” I can tell you right away Adam’s pieces did not have an immediate direct impact on my work. That said, I have noticed a pattern in the way my brain works in regards to creativity. When I was a teenager, I looked at Japanese prints and architecture… then in my early twenties I made a collection of one of a kind pieces called little people. One time during a solo Gallery show the entire collection sold out. The gallery owner told me it was sold to mainly Asian customers. Sometime later…I realized how Japanese my pieces actually were… in their geometry and their compositional balance. Most recently during the making of the museum Gem Vault pieces I began to adorn the settings with filigree… but not just the normal filigree… a more architectural version. This time it did not take me long to figure out that, once again, I was translating many of the images in my head into my jewelry designs since I had spent many years sketching and photographing much of the ornamental ironwork on windows, doors, and street lights, so prevalent in European cities (something I still do). So it seems I work best absorbing and letting be, then somehow, sometime the subject matter reappears in my work. I worked with Adam Mekler and his incredible Amazonian collection during many years and for months at a time I would handle these amazing works… absorbing as usual. I doubt that such resemblance between the indigenous works and my own are purely coincidental, yet I cannot claim an intentional link.” [emphasis mine]

So, not an intentional connection – but I was pleased to discover such a link between ornamentation designed by these two very different artists and cultures. It’s fascinating to see how artists are inspired and how very different cultures can influence one another, sometimes in seemingly random – but very delightful – ways. It inspires me to take a closer look at everything around me, in the museum – but also out in the world. Part of the joy in seeing real artifacts, up close, is having the opportunity to examine them for these little details that allow you to really experience the object first-hand.

So, how about you – what little things have you noticed about the world?

The Lester and Sue Smith Gem Vault is a permanent exhibition at HMNS – but you only have a few more weeks to see Spirits & Headhunters before the exhibition moves on. Don’t miss it! Before you come, you can learn more about these fascinating cultures in a preview video interview with curator Adam Mekler below.

Can’t see the video? Watch it here.

Lucy, Out of Africa. Not!

Lucy is the most famous of the Australopithecine Clan – that’s about a half dozen species all together, maybe more. The Clan was long-lived and successful…at least in Africa. They spread from the edge of the Sahara Desert in the north all the way to Cape Province near the southern tip of the continent.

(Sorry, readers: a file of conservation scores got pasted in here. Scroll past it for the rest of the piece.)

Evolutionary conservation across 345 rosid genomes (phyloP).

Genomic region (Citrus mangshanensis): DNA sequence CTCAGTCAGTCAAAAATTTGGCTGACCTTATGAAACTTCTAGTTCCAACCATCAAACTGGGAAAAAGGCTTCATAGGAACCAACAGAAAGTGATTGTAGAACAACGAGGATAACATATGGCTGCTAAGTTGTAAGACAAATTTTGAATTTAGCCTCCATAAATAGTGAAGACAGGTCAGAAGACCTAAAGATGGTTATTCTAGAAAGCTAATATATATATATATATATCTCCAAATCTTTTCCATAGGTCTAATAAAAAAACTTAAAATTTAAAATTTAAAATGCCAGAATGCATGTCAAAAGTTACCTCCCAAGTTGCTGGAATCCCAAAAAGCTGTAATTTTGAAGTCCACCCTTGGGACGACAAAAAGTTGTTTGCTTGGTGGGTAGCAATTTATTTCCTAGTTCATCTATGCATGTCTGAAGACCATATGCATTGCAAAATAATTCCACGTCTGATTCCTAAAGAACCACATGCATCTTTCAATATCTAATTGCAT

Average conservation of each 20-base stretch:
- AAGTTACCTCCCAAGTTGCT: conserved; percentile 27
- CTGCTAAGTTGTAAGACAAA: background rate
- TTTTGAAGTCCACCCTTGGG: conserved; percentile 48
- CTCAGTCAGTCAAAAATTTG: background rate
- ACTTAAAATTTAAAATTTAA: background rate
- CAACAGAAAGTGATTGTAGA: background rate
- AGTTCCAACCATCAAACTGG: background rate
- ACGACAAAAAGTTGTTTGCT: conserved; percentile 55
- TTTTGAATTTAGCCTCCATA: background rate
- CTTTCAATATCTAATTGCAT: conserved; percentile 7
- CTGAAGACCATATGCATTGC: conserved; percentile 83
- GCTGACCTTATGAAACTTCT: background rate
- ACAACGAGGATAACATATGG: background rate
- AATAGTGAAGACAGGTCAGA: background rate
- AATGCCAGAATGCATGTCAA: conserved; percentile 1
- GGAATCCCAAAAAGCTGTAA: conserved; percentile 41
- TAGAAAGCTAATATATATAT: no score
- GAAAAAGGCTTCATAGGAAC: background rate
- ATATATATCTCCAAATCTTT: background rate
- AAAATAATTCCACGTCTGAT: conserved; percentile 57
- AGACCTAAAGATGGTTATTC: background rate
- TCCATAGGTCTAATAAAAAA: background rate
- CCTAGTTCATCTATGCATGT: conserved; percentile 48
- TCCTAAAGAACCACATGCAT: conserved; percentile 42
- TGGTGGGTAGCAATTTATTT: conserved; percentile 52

Dig anywhere in this huge area and find bones between 5.8 and 2.5 million years old – and you’ll find australopithecines.

But….Lucy’s entire clan never, EVER got out of Africa.  That’s weird. Lucy was surrounded by mammals that went globe-trotting. Big predators and even bigger herbivores traveled in and out of Africa, and then over Europe, Asia, North America – even South America.

World MapLucyCheck out our World Map for Lucy.  It shows the land and sea when ocean levels went down some 500 feet lower than today. That happened several times during the epoch of australopithecine evolution. With sea-levels down, there were dry land bridges many places – especially where Siberia connected to Alaska at the Bering Strait.

The map helps us analyze animal travelers….

Example of Globe-Trotter I: Rhinos Shaped like Hippos.

Here’s an unlikely world-traveler – the short-legged hippo-rhinos. If you saw them alive, you might be fooled into thinking they were bona fide hippos. The body form was hippo-esque: rotund belly, wide hips, low-slung chest and rump. But they were genuine members of the rhino family, close kin of the Indian Rhino of today.

s-rhino-hippo copy

Hippo-rhinos ate grass just as Indian Rhinos do in the modern Indian ecosystem. But hippo-rhinos (also known as Teleocerines) weren’t content to graze the meadows of the Brahmaputra. They went north and east and north and west. They invaded Europe and turned down into Africa. Hippo-rhinos must have chased Lucy when they were in bad moods.

Hippo-rhinos dared to cross the Bering land Bridge connecting Siberia to North America, and so they are the commonest rhino fossils in Nebraska, Wyoming and Texas.

Example of Globe-Trotter II: Hippos Shaped like Hippos.

Hippopotamuses today frolic in the rivers of Africa. Back in Lucy’s day, hippos went much farther. They waddled north and west over Europe and made it to the Thames River in England. Going the other way, hippos trotted through Eurasia and invaded India.

World MapHipRhinoHippos failed to cross the Bering Land Bridge though – they never could follow hippo-rhinos to Texas. (Think about that – why?)

Meanwhile, as hippo-shaped rhinos and real hippos went thousands of miles across four or five continents, Lucy’s relations stayed put in Africa.

Example of Globe-Trotter III: Saber-tooth Cats.

sHomothereBig plant-eaters should have been followed by big meat-eaters. And they were.

Chasing Lucy in Africa were many kinds of saber-tooth cats. Semi-saber-tooths (Dinofelines,)  Sword-tooths (Smilodonts,) And dagger-tooths (homotheres).  All three kinds of saber-cats had evolutionary wanderlust. They spread over Europe and Asia, from Siberia to Indonesia.

Bering Land Bridge? No problem. All three saber-cats invaded North America. And one group – the sword-tooth smilodonts – just kept on going, down through Brazil and all the way to Argentina.

Wow.

What was wrong with our Lucy?

What sort of anti-australopithecine barrier was put up to keep all the Lucy-oids in Africa??